Changes to the Starting Package

When I’ve previously called for new players to join the current campaign of Strategic Primer, I’ve worked to prepare a position for them as if they had started at the beginning, including strategies that they might have written for the previous turns. But as the game has progressed, this model has become increasingly unreasonable both from the player’s perspective (having to look through that lengthening document) and from mine (having to prepare it). So in future the “prepared position” will be somewhat different.

Instead of starting back when everyone else did and “fast-forwarding” to the present, the player will start at the present with a somewhat different “starting package” of resources and advances. Some of the differences from the original Starting Package are merely changes I would make anyway if I were starting an entirely new campaign, but most are at least partly intended to ensure the new player isn’t at too much of a disadvantage.

One big change is food. The existing players started with only enough food to feed their workers for two turns if they did nothing, but started with their fields ready to harvest. In future (and this change will probably also apply to future campaigns) new players will start with a great deal more food—perhaps about a year’s rations, I’m not sure—for their population, but with their fields ready to be planted. (This ensures a definite answer to the question of exactly how much area the player has under cultivation.) The provided food is, unlike what will be harvested, gathered, or hunted, not subject to spoilage—in the story it’s the remains of the unit’s issued supply of emergency rations.

Another big change is the size of population. Existing players started with ten workers; in retrospect that’s unreasonably small, so I would provide a significantly larger population anyway, but I’ll determine how many a new player starts with based on other players’ current populations. And instead of every worker starting with a single level in some Job (profession), they’ll come from various backgrounds, some with more experience and some raw recruits.

The players who have been here from the beginning have had to develop a “chain of command”—delegate responsibility for the details of various tasks—on their own. With the increased population, I’ll also provide a tentative command structure of aides and administrators, and workers organized into units. (That last item I’ll also do for the existing players, as I’m in the process of doing for the AIs.)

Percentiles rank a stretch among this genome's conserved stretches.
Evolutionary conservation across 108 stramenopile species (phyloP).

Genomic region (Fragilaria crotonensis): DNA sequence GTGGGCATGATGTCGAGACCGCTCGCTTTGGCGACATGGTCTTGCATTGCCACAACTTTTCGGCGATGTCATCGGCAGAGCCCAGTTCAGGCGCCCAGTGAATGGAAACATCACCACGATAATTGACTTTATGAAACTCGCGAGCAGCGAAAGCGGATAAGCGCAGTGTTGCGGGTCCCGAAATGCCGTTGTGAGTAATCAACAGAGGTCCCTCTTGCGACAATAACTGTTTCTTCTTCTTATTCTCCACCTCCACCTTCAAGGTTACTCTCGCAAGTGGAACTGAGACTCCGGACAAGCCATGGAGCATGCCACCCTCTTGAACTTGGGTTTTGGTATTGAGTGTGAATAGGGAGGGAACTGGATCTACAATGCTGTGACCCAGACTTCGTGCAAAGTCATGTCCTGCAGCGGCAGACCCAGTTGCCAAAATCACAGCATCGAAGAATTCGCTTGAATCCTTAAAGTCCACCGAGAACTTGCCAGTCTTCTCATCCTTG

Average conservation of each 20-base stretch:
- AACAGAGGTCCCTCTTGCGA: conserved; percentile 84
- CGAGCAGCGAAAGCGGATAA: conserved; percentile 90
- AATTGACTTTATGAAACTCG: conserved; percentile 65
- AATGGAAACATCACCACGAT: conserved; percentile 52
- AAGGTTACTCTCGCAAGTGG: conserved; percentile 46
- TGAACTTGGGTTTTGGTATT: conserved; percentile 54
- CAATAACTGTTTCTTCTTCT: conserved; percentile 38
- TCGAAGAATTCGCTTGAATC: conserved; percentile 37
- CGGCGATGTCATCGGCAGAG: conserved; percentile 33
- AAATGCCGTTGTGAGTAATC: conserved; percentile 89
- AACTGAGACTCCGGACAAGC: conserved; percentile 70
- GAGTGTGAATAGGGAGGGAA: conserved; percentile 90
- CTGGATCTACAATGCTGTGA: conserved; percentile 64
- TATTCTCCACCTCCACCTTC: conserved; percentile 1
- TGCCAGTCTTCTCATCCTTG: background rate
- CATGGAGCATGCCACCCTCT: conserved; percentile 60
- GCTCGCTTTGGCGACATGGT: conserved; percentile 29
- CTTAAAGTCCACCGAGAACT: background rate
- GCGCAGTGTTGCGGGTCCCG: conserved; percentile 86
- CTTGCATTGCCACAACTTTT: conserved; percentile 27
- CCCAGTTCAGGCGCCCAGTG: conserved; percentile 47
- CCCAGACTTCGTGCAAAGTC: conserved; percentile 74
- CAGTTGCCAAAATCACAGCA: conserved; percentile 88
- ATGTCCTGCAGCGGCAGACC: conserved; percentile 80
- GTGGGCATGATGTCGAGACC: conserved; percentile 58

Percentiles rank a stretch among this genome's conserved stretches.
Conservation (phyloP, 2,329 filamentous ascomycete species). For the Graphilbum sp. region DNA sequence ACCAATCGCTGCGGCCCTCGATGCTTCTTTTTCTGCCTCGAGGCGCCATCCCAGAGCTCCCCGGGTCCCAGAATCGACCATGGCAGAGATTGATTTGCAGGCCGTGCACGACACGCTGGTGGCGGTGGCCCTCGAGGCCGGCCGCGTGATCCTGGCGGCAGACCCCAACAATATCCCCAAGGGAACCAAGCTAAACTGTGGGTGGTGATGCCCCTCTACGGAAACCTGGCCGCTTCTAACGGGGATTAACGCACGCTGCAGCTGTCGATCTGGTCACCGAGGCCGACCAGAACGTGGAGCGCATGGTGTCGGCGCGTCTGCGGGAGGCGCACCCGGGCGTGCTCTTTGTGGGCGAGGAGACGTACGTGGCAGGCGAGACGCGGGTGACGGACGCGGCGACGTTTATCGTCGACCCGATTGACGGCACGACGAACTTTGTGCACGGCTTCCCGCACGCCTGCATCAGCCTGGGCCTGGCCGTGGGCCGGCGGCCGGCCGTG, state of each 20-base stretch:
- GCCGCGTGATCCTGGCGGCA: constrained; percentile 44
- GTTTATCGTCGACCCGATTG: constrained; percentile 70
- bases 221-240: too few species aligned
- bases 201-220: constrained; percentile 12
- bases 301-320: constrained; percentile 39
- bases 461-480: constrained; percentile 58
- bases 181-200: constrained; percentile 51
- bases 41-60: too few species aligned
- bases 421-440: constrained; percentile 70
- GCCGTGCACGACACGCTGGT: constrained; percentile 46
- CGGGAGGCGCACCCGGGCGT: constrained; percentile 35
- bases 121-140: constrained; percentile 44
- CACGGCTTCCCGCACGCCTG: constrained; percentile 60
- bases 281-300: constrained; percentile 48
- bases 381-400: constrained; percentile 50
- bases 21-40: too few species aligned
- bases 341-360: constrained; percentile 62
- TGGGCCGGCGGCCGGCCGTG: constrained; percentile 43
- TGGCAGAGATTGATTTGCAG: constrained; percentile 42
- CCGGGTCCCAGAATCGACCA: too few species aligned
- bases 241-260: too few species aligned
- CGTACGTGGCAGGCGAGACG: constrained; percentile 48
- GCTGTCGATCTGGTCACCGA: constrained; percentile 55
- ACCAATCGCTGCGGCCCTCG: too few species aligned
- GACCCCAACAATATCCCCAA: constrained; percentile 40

The ability to build a custom fortress and dictate the shape of the surrounding terrain (within reason) remains, and in this campaign the startlingly large amount of wood available primarily for this purpose will also not change. (I may, at my discretion based on the player’s surroundings, exchange some small fraction of some of the player’s starting resources for different ones.) But while the initial players had to produce their own fortress plan from scratch, I will provide “default” plans for newcomers to start with, or even use unmodified if they see fit.

The set of advances with which each player starts the game will not be reduced in the current game, and will most likely have some advances added to it—some because they’re so basic I think they should have been in it from the beginning, and some as “handicapping” to help ensure each player has a fair start. But in future campaigns some advances (for example, probably the longbow) will be removed.

The current players began the campaign with no knowledge of their surroundings beyond the terrain of the site of their headquarters (and what they decided to put there in the plan of its grounds); newcomers, and players in future campaigns, will begin with at least some knowledge of a somewhat wide area surrounding their headquarters, ranging in detail from minimal knowledge of the edges of that area to intimate and extensive knowledge of its center. (As a tangential aside, in future campaigns the world will be smaller, probably using the original map—or one with a similar number of tiles—but with each tile being half the previous size, but speed at every scale above round-by-round combat will be reduced by at least half.)

I can’t think of anything more at the moment; any comments or questions?


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